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TDWI Blog: Data 360

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Forget BPM: It's Process Intelligence

The BI/DW market has flowed quite independently for more than a decade, but increasingly it’s converging with other software streams, including ERP, MDM, search, and content management. This makes for an exciting, if not confusing, marketplace.

For example, what does BPM stand for? Business performance management or business process management? Well, technically it stands for both, but the identical acronyms have caused heartburn for those who have tried to evangelize, analyze, buy, or sell software in these two rapidly converging domains.

Helge Hess, SVP of Product and Solution Marketing at Germany-based IDS Scheer, shines a clear light on the space. He uses the term “process intelligence” to describe software that visualizes and analyzes how well business processes execute. I like the term. It reflects the growing convergence of process management and business intelligence yet creates a distinct identity for this emerging class of software.

For example, IDS Scheer’s ARIS Process Performance Manager, which shipped six years ago and is used by 300 customers, helps managers evaluate the performance of core processes and understand the root causes of highlighted problems and inefficiencies, according to Hess. (See figure 1.)

Figure 1. IDS Scheer’s ARIS Process Performance Manager lets users drill down from a performance metric in a dashboard to underlying process steps that caused the alert.

IDS Scheer partners with the big process management players (Oracle, SAP, Microsoft, and Tibco). For example, SAP resells ARIS PPM and Tibco OEMs it. While some partners offer process intelligence tools, Hess says its biggest competitors in this space are BI vendors. This is not because they offer process intelligence tools but because the IT department doesn’t want to purchase another “analytical” product unless it can eliminate other BI tools it already has through a standardization or consolidation program.

Selling into that kind of environment is challenging. Plus, mapping out business processes sounds like a nightmare and a potentially big inhibitor to doing deals. So I asked Hess to explain where his company has been most successful in selling ARIS PPM. He said the biggest market for the product is SAP customers who want to analyze “order-to-cash” and “procure-to-pay” processes within SAP’s sales and administration and procurement modules respectively. IDS Scheer offers a package for these two processes that come with predefined extraction routines for SAP content and analytical templates for displaying key process metrics. The packages reduce the complexity and time needed to map processes and deploy the tool.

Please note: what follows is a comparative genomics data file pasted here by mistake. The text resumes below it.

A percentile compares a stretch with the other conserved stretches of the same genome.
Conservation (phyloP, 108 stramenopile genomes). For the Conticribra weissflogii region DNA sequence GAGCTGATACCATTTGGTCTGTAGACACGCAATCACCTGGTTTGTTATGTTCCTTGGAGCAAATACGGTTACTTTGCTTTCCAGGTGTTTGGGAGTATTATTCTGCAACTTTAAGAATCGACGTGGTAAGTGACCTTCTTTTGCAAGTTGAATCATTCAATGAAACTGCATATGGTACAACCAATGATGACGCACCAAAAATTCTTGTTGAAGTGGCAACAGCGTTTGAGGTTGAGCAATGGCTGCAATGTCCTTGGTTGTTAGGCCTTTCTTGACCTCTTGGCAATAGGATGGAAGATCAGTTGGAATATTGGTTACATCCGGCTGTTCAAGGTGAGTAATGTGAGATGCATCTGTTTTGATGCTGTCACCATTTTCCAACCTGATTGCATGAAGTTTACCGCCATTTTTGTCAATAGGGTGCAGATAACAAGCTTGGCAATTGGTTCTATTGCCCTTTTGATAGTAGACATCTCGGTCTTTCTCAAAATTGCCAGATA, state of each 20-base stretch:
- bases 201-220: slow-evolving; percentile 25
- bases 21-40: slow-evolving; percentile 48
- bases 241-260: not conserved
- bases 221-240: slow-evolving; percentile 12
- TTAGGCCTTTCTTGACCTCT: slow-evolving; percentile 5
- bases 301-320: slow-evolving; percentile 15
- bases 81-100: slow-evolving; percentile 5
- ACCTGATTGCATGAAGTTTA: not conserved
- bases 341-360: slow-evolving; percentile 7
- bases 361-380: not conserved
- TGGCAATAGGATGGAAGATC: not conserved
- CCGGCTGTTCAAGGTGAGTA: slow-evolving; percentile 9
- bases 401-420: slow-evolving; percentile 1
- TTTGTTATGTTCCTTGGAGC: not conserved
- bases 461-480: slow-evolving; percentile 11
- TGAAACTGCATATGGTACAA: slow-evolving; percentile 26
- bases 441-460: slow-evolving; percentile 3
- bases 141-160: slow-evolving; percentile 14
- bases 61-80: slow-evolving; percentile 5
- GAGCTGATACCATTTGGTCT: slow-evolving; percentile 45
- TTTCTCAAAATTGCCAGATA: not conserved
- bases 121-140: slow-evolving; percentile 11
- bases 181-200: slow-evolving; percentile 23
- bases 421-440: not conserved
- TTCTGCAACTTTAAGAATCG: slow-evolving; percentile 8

“It takes five days to install and configure the packages” compared to 15 to 20 days for a custom implementation, says Hess. IDS Scheer also offers packages for human resources (“hire to retire” and recruitment), IT (incident management), accounting (billing), insurance (claims management) and banking (loans.) However, Hess was quick to point out that process mapping isn’t a time consuming nightmare. Evidently, ARIS PPM can automatically generate process workflows using sophisticated algorithms, which takes the pain out of mapping actual processes. I’ll have to see this to believe it!

Finally, Hess said that last year IDS Scheer augmented its nascent process intelligence portfolio by shipping a a product called ARIS Process Event Manager (PEM). Whereas ARIS PPM helps customers analyze and optimize processes, PEM monitors events so front-line workers can take action and close the loop. I’ve written about products like this in my research on operational BI. (Click here for a recent report.) Until recently, most companies needing such capabilities for fraud detection, stock market trading, or online recommendation engines have built it themselves. However, the off-the-shelf products from IDS Scheer, Altosoft, SeeWhy, and Coral8 (now Aleri) enable companies to save money and time when creating event-driven analytical applications.

Posted by Wayne Eckerson on June 24, 2009


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